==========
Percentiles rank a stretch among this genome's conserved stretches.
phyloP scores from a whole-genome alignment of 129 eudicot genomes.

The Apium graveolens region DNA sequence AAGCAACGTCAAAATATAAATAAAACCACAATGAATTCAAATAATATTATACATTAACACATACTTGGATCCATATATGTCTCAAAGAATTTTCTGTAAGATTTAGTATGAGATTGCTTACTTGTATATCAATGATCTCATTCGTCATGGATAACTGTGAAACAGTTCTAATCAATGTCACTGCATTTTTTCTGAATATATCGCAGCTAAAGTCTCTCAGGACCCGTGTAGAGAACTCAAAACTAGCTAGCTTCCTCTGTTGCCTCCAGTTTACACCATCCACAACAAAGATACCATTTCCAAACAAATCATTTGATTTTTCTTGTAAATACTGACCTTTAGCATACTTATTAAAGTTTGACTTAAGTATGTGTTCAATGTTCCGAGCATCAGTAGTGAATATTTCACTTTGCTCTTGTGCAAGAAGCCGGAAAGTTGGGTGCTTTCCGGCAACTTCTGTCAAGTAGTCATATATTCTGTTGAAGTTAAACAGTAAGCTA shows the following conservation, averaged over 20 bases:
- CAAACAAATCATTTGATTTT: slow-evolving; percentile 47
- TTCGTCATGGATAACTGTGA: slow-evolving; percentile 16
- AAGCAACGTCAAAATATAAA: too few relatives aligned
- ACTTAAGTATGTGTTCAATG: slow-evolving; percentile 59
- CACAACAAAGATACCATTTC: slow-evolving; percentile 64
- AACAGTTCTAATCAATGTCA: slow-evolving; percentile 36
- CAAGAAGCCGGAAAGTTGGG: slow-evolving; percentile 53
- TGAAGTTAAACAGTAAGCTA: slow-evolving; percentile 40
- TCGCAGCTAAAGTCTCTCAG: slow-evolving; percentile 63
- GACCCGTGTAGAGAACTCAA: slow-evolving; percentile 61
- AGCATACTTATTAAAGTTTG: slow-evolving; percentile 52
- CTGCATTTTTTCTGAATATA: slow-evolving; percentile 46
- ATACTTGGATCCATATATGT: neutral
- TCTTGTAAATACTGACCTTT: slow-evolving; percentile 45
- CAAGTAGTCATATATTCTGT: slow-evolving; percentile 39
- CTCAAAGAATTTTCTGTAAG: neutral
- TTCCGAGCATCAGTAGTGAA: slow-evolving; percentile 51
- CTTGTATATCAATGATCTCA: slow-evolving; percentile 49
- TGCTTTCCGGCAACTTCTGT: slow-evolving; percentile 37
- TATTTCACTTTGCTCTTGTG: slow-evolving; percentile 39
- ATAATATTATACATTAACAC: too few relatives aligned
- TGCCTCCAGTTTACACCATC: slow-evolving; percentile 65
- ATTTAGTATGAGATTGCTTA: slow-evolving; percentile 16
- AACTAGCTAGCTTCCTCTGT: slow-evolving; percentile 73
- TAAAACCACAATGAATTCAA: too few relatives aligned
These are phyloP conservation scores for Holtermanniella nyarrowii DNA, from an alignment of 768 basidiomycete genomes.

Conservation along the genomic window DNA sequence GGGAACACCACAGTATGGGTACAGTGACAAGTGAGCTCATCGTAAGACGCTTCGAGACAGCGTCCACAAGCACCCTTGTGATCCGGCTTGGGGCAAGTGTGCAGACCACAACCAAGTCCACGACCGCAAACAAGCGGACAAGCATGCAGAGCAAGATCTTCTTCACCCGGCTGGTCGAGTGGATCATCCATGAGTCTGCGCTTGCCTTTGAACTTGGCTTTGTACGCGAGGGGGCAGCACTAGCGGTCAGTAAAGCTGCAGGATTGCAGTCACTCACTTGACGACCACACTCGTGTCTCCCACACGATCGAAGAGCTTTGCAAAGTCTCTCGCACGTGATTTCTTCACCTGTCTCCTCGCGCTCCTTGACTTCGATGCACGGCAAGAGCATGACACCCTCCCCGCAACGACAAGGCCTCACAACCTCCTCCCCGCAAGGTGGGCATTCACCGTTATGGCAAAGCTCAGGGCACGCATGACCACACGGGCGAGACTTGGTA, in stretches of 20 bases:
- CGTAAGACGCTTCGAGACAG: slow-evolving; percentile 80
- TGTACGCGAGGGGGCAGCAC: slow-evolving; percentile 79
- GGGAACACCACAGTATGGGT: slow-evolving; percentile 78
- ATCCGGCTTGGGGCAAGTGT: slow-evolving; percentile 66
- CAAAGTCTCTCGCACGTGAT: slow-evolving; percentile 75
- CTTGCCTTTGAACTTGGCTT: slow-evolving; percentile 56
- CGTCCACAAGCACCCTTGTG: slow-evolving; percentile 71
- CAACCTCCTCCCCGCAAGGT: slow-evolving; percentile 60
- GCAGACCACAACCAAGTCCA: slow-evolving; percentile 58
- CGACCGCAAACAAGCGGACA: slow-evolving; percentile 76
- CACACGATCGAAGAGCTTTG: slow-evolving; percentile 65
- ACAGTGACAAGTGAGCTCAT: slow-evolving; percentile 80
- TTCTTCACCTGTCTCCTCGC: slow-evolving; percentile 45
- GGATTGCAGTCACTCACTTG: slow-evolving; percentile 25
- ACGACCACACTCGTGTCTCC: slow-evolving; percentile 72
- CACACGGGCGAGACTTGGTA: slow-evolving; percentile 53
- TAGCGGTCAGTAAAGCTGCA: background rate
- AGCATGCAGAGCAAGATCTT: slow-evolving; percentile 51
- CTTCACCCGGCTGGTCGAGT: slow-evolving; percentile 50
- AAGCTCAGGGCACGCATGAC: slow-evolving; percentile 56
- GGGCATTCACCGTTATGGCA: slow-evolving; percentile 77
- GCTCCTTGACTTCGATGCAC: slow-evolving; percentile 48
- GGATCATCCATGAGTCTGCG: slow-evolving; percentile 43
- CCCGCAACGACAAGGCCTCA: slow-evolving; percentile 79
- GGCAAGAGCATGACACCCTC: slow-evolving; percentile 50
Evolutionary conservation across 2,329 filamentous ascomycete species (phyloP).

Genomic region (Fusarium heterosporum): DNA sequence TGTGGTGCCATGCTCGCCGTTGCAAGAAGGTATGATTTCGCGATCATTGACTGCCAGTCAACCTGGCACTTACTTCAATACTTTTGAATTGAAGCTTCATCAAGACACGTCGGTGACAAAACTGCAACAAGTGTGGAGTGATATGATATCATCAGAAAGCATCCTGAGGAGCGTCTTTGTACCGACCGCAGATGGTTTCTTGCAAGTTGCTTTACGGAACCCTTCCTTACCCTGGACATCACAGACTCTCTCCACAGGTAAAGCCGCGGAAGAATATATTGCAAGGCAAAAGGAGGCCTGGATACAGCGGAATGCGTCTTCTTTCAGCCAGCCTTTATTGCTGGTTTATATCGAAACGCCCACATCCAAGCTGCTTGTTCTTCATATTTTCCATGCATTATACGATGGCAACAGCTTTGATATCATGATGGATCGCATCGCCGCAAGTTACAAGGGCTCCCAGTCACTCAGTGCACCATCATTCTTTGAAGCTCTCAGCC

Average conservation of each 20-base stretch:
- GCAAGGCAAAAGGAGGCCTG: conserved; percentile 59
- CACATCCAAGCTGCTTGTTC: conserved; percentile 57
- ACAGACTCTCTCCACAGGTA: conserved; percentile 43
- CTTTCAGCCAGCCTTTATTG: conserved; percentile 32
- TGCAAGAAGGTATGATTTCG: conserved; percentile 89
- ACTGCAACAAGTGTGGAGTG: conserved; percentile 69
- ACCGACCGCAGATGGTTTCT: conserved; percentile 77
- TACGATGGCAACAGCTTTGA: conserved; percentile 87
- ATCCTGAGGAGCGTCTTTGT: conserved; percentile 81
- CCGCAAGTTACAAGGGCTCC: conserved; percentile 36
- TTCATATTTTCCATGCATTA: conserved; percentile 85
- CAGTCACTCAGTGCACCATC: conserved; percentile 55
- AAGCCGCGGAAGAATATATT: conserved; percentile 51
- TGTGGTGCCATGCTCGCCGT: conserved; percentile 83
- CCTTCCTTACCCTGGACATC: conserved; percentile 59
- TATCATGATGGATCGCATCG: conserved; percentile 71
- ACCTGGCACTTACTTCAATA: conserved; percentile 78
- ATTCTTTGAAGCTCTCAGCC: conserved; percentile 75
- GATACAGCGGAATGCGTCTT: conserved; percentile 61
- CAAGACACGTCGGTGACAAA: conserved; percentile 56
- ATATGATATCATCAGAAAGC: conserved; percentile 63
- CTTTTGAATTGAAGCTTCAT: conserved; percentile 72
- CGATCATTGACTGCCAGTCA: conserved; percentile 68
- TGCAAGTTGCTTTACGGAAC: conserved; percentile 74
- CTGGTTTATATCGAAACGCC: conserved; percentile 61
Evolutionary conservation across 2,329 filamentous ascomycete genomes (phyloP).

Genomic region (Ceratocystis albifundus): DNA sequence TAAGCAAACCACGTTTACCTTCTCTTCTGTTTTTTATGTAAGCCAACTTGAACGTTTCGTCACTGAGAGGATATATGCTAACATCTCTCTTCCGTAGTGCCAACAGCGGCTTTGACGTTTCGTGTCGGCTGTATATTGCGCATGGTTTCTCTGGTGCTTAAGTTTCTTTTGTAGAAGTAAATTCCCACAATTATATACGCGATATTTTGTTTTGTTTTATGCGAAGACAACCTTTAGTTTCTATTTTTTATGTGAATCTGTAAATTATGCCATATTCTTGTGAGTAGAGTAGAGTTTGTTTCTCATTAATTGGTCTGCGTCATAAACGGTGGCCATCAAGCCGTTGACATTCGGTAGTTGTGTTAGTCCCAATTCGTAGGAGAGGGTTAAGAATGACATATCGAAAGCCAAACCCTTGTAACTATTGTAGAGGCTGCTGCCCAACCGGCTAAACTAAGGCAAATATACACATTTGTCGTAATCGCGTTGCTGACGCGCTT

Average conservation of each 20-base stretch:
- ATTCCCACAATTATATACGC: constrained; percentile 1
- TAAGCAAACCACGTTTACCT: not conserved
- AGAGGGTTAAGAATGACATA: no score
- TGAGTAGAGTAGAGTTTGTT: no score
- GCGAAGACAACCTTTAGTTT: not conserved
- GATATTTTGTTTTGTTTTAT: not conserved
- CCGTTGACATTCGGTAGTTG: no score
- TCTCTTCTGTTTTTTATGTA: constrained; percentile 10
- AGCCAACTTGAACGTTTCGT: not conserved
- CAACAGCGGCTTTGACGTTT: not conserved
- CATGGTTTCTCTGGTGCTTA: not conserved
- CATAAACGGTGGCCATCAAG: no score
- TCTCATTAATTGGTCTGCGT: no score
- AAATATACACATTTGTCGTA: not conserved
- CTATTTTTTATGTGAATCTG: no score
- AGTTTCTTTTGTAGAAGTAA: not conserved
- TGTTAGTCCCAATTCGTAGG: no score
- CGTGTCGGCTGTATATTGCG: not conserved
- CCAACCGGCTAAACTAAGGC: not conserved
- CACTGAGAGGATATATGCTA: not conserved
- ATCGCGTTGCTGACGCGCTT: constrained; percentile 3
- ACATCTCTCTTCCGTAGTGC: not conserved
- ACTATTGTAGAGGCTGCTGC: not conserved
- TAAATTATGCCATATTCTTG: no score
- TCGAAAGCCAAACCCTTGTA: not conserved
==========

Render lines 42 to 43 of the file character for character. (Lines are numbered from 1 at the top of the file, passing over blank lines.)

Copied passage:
- ACAGTGACAAGTGAGCTCAT: slow-evolving; percentile 80
- TTCTTCACCTGTCTCCTCGC: slow-evolving; percentile 45